American Greetings

Has anyone worked for AG? Looking for any pros or cons and what to look out for or tricks of the trade for this field! Whatever you are comfortable sharing, please. I don't expect anyone to tell me anything that they are not comfortable with! Thanks. I could not find any previous threads on the merch opportunity!

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I have been working for AG as a merchandiser for about 6.5 years now and love them. CONS: The work is physically hard, lifting many boxes of heavy cards some days; not enough hours at times and too many hours at other times; working the week/day before a "card holiday" and the week/day after holiday also...occasionally we also get calls in large stores on holidays like Valentines and Mom's Day; not all TSM (our bosses title) are good but mine is great now; no real opportunity for advancement. PRO: Most of the time you can make your own schedule, except having to work every day when changing holiday cards; great second or retirement job; most of the store managers are good and glad you are there so they don't have to do the cards; we are getting tablets to use instead of antiquated scanners. I'm in the south Alabama area. Message me if you have any questions; I'll be glad to answer if I can.
I never worked for them, but am on their list. The pay is very low and the heavy lifting- I am not a fan. Merchandising is very low paying per hour, but if you have free time its extra money.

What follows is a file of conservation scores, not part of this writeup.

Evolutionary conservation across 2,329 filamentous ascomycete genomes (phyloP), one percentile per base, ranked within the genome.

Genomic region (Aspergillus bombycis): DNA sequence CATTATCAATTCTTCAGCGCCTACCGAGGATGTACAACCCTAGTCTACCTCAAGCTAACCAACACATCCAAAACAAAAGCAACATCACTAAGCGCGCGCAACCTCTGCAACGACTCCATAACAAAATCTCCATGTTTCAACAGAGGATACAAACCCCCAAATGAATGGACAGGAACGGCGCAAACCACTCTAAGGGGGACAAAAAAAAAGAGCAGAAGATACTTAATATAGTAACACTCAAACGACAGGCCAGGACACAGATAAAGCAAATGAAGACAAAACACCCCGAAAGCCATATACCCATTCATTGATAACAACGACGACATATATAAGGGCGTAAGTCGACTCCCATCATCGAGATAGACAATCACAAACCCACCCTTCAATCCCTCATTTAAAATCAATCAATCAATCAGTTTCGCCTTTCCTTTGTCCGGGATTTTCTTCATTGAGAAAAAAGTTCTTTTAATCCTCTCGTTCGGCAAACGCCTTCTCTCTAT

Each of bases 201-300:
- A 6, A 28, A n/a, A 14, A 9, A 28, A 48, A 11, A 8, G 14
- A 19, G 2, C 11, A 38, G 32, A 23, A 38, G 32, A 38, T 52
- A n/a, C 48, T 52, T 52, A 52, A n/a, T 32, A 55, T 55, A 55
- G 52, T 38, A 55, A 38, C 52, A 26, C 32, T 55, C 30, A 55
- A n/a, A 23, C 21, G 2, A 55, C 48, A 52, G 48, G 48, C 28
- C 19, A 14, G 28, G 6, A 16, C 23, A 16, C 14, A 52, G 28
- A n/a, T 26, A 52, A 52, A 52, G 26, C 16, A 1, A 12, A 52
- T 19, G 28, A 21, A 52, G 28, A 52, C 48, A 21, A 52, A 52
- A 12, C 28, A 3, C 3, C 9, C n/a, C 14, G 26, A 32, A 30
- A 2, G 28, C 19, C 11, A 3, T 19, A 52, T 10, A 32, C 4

I negotiated decent pay and hours that work for me. I have a lot of experience in sales and marketing, along with all levels of merchandising except actually doing it. If you would not mind me asking, what pay were you offered in your area? You can PM me to keep it private. I am just curious what average starting pay is being offered.

There is not really a lot of lifting. Just moving boxes on to a cart from a pallet. You don't have to carry it but about a foot actually. The majority of the boxes are reasonable. Displays are very light. So it balances out.

The hours are really flexible and the work is not hard. It does take creativity to set up displays and fill cards to work in product as product sells out. There is a portion of your time that is spent doing very light work such as organizing the displays or putting away cards that isn't worth a lot of money and doesn't cause you to do much hard work. You just need focus and use your brain power more than anything, I have found so far.